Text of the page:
Health Insurance Open Enrollment: Your Questions Answered

Is anyone else confused about health insurance this year? There’s Medicare and Obamacare and possibly an employer’s plan to consider. The health insurance world was perplexing before healthcare reform, and now it’s even more so. The Affordable Care Act requires that Americans carry health insurance this year and the time to sign up is now.

To clear up the confusion about health insurance for you, me, and our patients, I’ve called in an expert. 

Who is this expert, you say? You may not be aware that my husband, Alex Tolbert, happens to be a health insurance guru. His company, Bernard Health, provides non-commissioned, expert advice on planning for health costs. This morning, over coffee at the kitchen table, I’ve asked him a few pressing questions about open enrollment and the 2014-2015 health insurance scene. Here’s what you (and your patients) need to know about open enrollment and health insurance for the coming year.

What are my options when it comes to getting health insurance this year?

There are four ways Americans can receive health insurance. They include Medicare, Medicaid, an individual health plan and/or an employer-based health plan. Some individuals may qualify to receive a subsidy to help pay for a health plan through the Affordable Care Act.

What exactly is open enrollment?

Open enrollment is the one time of year when everybody can make changes to their health insurance. The period of time when you can make these changes depends on your health insurance plan. For Medicare, open enrollment runs from October 15th to December 7th. For individual health plans, open enrollment is from November 15th to February 15th.

Employer-based health plans have their own open enrollment. Dates for employer plans vary based on the company through which the insurance plan is offered. It should be noted that an employer’s open enrollment is in addition to, not instead of, Medicare or individual open enrollment.

What happens if you miss open enrollment?

If you miss the open enrollment period you won’t be able to make changes to your health insurance plan until the following year. Some employers will allow changes to be made for a short period of time after open enrollment ends but this depends on the company. If you don’t have health insurance, you won’t be able to enroll in a plan until next year’s open enrollment period.

This year, there will be penalties for not having health insurance. These are complex and depend on your income. If you don’t have health insurance in 2015 you will pay either 2% of your household income (income over tax filing threshold) or a flat dollar amount, whichever is higher. For the coming year, the flat dollar penalty is $325 for every person in your family over the age of 18 and $162.50 for children under age 18. The maximum flat dollar penalty is $975 per family. For individuals subject to a penalty as a percentage of income, the penalty dollar amount is capped at the national average cost of a ‘bronze’ health insurance plan. These rates have not yet been released for 2015.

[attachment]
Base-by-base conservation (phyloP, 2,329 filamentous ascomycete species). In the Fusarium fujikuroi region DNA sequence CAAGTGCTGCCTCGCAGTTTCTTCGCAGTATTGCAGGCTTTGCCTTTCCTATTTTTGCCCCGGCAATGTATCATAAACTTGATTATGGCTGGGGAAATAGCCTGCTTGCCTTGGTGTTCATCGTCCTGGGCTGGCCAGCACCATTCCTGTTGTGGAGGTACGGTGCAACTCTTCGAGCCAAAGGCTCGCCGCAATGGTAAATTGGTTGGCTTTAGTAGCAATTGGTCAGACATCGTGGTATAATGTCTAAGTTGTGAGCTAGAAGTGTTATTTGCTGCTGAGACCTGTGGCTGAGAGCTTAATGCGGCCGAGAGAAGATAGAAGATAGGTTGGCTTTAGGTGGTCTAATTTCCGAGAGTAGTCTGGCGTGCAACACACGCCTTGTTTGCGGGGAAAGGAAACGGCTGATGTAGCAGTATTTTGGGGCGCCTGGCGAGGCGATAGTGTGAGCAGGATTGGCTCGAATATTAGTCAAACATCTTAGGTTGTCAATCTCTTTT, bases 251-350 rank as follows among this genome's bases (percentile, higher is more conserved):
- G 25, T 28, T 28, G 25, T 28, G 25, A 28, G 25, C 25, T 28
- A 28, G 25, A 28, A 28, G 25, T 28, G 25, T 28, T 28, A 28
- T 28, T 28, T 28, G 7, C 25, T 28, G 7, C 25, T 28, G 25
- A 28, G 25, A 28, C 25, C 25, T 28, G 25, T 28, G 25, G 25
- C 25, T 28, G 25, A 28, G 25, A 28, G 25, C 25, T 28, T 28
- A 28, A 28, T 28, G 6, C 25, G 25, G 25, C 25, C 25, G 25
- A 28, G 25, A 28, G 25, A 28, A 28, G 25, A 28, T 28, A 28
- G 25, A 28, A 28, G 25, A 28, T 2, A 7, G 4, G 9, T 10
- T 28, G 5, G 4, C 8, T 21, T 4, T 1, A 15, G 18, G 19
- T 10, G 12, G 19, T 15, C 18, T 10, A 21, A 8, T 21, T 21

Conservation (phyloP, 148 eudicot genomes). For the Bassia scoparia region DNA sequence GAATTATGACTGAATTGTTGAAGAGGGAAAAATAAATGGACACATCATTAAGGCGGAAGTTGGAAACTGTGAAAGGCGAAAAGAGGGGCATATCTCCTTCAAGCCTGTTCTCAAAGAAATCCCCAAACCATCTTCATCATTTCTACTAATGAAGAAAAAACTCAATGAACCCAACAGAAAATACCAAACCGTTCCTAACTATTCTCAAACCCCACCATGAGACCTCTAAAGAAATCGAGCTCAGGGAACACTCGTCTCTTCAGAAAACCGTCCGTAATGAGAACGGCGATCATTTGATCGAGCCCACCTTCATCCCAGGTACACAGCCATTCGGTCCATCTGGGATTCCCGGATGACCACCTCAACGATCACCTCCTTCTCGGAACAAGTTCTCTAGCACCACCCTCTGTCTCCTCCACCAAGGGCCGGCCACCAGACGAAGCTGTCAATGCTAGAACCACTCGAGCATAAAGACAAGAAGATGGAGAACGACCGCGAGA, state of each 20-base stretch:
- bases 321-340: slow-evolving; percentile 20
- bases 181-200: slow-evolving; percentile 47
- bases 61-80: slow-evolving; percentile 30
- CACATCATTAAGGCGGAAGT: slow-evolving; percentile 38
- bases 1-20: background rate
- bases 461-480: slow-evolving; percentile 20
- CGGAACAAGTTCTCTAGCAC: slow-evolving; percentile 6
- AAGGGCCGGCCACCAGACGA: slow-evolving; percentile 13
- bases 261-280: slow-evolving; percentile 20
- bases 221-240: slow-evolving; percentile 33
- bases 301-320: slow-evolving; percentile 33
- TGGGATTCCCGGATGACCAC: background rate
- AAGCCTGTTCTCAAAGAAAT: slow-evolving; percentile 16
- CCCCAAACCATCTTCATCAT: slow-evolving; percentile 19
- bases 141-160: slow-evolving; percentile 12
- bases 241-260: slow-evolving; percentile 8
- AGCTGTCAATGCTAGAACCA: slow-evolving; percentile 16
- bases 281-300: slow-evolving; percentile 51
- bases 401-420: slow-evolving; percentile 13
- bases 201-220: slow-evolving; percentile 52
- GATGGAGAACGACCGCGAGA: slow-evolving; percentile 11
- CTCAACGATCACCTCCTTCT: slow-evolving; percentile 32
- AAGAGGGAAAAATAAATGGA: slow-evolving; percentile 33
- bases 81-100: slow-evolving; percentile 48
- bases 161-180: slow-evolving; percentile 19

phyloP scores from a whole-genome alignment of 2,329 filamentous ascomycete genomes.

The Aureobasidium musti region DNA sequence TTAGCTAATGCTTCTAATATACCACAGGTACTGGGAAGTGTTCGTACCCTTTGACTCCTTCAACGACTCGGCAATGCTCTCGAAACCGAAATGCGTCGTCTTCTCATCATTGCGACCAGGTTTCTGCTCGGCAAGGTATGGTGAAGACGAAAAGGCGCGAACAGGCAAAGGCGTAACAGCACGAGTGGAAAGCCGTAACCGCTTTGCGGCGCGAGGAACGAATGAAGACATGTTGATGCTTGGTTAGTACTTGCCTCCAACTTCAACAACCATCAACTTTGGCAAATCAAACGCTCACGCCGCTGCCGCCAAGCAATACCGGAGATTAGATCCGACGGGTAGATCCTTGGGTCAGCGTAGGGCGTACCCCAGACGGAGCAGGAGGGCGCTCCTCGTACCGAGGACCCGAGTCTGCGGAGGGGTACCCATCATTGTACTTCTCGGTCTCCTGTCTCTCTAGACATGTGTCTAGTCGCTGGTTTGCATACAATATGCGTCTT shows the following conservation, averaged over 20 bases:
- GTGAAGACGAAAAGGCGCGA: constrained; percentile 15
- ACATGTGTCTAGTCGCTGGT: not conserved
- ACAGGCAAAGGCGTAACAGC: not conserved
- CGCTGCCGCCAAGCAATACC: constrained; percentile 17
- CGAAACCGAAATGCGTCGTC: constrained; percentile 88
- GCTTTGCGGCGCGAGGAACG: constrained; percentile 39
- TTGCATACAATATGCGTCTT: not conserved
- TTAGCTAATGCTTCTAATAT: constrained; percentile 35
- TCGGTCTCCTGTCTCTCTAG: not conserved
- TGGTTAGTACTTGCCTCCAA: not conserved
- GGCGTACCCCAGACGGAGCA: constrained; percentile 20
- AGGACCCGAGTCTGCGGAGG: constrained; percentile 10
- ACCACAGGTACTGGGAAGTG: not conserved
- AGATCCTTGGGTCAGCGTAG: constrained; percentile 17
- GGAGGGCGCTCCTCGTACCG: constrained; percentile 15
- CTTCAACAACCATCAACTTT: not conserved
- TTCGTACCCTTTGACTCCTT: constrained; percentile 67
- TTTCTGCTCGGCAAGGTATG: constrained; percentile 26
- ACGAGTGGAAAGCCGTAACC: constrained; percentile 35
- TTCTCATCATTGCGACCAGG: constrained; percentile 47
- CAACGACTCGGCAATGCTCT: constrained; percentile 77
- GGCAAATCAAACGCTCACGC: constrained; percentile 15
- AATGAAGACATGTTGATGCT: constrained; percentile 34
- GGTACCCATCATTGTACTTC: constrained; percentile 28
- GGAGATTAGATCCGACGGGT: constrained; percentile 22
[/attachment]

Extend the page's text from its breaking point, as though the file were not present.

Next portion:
What is the best way to compare my health insurance options for 2015?

To choose your health insurance plan, focus on comparing the plan’s network of medical providers, the premium you pay for the plan, and the benefits you get from the plan. Each of these aspects changes from year to year. Making a chart can help you compare plans side by side.

One of the biggest misconceptions I see is that people assume auto-renewing their health insurance plan will save time. People desperately want to avoid dealing with their health insurance each year but this is a mistake. It is generally always worth taking action during your open enrollment period to make sure you get the plan you want.

What can nurse practitioners and their patients do if they are confused about open enrollment and health insurance options for 2015?

Call Bernard Health for a free consultation or request information online. Most insurance brokers are getting out of the individual health insurance business so it can be hard to get your questions answered and to build a high value relationship with someone you can trust. Bernard Health can help.


Thanks to Alex for answering our open enrollment questions!


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